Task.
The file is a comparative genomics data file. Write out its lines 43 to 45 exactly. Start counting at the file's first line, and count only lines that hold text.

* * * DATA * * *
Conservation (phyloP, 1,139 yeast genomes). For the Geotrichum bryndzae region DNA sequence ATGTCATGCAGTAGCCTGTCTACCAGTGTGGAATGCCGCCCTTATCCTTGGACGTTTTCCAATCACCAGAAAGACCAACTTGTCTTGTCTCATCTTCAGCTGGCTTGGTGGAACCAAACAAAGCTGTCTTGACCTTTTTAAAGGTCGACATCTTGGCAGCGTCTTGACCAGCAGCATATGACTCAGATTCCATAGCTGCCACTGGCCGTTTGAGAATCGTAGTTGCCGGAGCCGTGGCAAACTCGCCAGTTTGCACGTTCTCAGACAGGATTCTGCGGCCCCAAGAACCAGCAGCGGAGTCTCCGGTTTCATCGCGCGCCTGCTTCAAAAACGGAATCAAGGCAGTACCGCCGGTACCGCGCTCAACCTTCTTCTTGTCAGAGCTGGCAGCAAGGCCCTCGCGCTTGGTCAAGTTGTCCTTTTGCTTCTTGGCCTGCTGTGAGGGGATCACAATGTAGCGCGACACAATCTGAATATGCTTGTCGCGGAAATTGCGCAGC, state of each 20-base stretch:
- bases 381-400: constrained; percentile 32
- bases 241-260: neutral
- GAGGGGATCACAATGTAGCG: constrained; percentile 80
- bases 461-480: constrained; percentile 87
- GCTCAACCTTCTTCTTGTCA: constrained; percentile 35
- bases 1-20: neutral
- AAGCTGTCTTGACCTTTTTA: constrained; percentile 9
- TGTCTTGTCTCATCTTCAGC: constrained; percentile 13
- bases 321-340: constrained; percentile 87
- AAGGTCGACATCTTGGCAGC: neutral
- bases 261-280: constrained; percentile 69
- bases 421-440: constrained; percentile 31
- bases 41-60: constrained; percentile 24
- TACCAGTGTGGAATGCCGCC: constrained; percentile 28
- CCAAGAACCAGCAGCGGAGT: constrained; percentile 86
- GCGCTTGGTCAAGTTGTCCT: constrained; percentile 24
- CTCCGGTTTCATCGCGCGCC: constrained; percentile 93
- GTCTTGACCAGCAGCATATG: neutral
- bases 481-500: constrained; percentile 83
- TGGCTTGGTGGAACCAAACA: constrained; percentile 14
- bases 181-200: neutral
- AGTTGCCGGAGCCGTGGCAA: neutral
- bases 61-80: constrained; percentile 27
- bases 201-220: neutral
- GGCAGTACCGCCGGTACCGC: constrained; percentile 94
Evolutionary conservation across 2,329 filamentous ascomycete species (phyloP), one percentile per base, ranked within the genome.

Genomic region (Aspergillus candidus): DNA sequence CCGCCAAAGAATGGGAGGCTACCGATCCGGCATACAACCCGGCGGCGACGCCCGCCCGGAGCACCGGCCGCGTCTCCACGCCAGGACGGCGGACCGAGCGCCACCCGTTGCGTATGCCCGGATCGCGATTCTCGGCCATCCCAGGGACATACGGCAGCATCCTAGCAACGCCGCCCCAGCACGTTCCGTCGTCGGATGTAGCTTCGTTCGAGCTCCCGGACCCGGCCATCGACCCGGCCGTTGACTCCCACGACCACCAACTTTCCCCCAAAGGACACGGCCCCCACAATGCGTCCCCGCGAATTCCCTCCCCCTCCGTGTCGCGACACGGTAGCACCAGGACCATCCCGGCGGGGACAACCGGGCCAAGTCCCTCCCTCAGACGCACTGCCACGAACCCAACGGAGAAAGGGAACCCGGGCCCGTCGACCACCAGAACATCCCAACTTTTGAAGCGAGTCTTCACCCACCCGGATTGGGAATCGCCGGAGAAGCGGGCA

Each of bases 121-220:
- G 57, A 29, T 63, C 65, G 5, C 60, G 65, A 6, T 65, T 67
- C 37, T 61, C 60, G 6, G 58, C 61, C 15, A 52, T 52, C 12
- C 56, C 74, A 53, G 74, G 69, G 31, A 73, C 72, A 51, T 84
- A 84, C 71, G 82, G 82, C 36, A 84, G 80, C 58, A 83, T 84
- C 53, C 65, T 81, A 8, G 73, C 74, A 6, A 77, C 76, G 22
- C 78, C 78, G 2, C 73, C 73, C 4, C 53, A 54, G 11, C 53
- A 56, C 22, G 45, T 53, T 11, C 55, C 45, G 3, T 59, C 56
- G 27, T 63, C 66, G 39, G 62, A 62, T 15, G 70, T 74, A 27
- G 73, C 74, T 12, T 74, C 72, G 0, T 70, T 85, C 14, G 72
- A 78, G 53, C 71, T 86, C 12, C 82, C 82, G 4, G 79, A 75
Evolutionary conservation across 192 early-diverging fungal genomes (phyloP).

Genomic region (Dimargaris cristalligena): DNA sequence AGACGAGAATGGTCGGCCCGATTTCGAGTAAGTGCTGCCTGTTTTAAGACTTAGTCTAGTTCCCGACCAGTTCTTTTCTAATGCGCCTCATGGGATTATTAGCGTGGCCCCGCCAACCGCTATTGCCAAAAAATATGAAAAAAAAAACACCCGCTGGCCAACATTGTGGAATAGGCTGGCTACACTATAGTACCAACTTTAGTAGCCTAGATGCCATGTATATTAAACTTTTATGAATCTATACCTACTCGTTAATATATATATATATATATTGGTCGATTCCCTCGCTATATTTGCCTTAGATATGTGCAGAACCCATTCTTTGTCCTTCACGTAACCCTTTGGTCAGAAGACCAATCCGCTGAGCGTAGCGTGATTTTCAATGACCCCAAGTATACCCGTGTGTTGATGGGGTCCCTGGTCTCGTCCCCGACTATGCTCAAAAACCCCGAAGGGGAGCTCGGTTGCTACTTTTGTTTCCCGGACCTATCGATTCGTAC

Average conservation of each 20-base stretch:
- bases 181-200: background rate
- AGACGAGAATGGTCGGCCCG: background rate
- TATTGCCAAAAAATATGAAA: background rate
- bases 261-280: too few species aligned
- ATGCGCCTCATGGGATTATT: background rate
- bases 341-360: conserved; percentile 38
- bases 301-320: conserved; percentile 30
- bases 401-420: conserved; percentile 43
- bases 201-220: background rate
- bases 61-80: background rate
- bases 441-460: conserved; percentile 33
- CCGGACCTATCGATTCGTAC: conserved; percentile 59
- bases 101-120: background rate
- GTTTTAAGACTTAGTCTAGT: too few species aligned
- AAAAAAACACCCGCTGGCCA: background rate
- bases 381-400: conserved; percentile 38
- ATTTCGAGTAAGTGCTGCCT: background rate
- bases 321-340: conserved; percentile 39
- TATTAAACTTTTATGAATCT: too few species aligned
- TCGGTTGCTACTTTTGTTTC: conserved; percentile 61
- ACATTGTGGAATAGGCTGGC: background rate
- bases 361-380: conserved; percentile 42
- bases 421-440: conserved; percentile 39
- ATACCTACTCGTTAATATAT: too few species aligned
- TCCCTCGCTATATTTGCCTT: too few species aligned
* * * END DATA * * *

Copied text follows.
- bases 181-200: background rate
- AGACGAGAATGGTCGGCCCG: background rate
- TATTGCCAAAAAATATGAAA: background rate